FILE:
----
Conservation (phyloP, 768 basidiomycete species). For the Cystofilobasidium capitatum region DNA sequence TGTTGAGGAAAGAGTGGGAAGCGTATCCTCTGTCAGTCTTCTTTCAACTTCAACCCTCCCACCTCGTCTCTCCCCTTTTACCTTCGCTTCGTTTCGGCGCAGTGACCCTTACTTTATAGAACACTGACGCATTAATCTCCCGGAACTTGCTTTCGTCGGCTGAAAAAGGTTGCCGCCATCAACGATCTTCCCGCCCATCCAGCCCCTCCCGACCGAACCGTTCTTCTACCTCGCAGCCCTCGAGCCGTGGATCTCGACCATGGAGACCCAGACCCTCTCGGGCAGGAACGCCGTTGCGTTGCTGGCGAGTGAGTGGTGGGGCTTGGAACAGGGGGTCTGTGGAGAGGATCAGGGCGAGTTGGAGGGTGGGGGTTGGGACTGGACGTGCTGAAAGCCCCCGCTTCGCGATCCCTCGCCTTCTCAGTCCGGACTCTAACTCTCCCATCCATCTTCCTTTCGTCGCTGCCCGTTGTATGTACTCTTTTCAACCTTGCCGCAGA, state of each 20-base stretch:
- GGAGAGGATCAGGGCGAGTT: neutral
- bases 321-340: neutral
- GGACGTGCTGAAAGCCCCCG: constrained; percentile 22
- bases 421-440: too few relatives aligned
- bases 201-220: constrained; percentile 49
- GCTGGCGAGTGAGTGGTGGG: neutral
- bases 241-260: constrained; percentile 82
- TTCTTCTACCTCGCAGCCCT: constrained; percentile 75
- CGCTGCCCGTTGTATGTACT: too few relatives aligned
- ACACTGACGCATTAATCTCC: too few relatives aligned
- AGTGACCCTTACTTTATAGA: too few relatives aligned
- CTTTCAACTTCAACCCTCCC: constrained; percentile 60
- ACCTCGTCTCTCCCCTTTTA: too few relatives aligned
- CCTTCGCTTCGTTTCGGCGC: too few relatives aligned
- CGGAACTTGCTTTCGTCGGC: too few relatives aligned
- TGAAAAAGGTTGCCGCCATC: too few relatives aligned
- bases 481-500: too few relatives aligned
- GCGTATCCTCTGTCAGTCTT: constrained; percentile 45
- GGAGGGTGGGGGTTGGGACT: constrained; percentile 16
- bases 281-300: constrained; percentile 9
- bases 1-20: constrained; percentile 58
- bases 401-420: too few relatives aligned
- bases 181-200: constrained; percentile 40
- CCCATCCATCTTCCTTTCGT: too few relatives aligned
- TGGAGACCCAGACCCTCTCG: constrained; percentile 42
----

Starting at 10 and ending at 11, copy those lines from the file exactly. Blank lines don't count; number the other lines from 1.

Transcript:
- CGCTGCCCGTTGTATGTACT: too few relatives aligned
- ACACTGACGCATTAATCTCC: too few relatives aligned